Witchcraft is also experienced in this way. “Millennials consider witchcraft more and more as part of self-care. Tarot lectures, astrology and other spiritual rituals are seen as therapeutic. These are small moments of silence, reflection and connection, 'wrote journalist Sjors Roeters in Vrij Nederland earlier on this topic.

Astrology not only allows you to tell a story about yourself, but also to incorporate that story into a broader whole. According to the creators of Co-Star, astrology transforms daily events into 'something in the context of an immense universe', with which we are 'talking to'.

Daan Roovers refers to The Myth of Sisyphus by the French philosopher Albert Camus (1913-1960). “That book is about the indifference of the universe. Man constantly asks questions to the world around him, but the world does not answer. Man cares about nature, but nature does not care about man. Man looks at the stars with awe, but the stars do not look back. According to Camus, that tension is the core of the human condition. '

To marvel, marvel, is very much part of philosophy, thinks the Thinker of the Father.

Astrology offers a way out of that perilous situation — 'Astrology is an exit, 'Co-Star justs — by saying: the stars are not indifferent. They show you your destiny in the universe. Events that seem pointless and random suddenly acquire meaning.

Faith in miracles seems to underlie the same desire for meaning. On the occasion of the Motivaction study, NRC asked readers about their wonderful experiences. Most of the experiences were described as if there was a purpose behind it. For example, a person is prompted to visit a loved one, who dies shortly after. 'For a moment, the universe seems loving instead of simply indifferent, 'the newspaper summed up.

'Seeing more in things than you see at first sight: that fits a philosophical attitude. '

David Hume liet in zijn filosofie ruimte voor ‘wonderlijkheid' door onderscheid te maken tussen miracles en marvels, vertelt Roovers. “Marvels are things that are remarkable, but do not go against the laws of nature. For example, if I told you I just saw a tiger walking down the street. That's unlikely, but it doesn't go against the laws of nature. A miracle is true, for example, when I tell you I saw that tiger float. Hume concluded: marvels are possible, miracles are not. '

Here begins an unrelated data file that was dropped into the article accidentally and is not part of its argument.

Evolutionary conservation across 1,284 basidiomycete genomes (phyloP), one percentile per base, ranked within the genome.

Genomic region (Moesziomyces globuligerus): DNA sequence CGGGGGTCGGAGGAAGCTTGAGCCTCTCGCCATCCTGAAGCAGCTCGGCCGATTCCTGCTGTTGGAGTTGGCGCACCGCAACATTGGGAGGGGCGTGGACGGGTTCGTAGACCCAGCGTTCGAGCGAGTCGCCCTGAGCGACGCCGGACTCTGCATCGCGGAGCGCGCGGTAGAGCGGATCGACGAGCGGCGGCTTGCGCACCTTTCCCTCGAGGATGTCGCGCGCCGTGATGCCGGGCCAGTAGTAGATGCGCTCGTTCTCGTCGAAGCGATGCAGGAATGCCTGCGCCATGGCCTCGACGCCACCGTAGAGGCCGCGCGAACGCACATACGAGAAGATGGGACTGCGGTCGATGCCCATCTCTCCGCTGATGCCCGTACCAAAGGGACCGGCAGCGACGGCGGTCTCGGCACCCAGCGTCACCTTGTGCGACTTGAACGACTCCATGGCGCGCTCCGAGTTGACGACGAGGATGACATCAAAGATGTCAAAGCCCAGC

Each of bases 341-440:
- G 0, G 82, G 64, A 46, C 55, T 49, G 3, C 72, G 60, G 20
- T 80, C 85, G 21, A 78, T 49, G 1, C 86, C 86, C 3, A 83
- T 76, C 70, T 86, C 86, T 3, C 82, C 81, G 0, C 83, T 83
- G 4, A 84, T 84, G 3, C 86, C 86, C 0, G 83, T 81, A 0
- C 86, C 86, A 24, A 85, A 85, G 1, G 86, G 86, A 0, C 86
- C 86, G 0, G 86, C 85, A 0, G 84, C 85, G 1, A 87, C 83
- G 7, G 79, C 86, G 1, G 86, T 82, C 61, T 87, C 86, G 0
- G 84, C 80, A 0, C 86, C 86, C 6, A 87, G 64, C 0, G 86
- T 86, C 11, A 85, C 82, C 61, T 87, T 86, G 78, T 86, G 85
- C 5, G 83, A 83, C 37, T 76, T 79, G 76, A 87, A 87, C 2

To marvel, marvel, is very much part of philosophy, thinks the Thinker of the Father. 'Seeing more in things than you see at first sight: that fits a philosophical attitude. For example, having a child: that is scientifically very well explained and yet you experience it as a miracle. It can enrich the way you look at the world. '

Albert Camus zou strenger oordelen dan Hume en niets moeten hebben van het moderne idee van ‘zinvol toeval'.

Astrologers do not see in the virus, which rages so capriciously and mercilessly across the world, evidence of the randomness of life.

Roovers: 'Camus argues that you can solve the lack of meaning of life in two ways. The first is to conclude that life has no meaning and put an end to your life. The second option is to find certainty that there is a sense or meaning, for example in dogmatic faith in religion or science. Both are, according to Camus, improper forms of being human, because they cut away the tension that characterizes the human condition. '

According to Camus, there's nothing to do but live with that tension. With modern spirituality there is no question of. In the different cosmos there is no coincidence: behind everything there is a purpose.

Funnily enough, it echoes an echo from traditional monotheistic religions. That's how Christians believe that God has a plan with every human being. And they often argue as an argument for the existence of God that man and nature in all their wonderfulness cannot have arisen 'by chance'. That there is a purpose behind it. Just as the coronapandemic, according to some religions, is a punishment from God.

And astrologers? They see in the virus, which so capriciously and mercilessly rushes around the world, neither proof of the randomness of life. After all, Saturn was in conjunction with Pluto at the beginning of this year — and of course that did not predict any good.

Philosopher Daan Roovers (1970) is Denker des Vaderlands until March 2021. She works for the University of Amsterdam and the Amsterdam Debate Centre De Rode Hoed and was editor-in-chief of Philosophy Magazine between 2001 and 2015. Roovers is a great advocate of public philosophy, where philosophy is an activity that is carried out aloud and in the midst of society and in which every citizen can participate.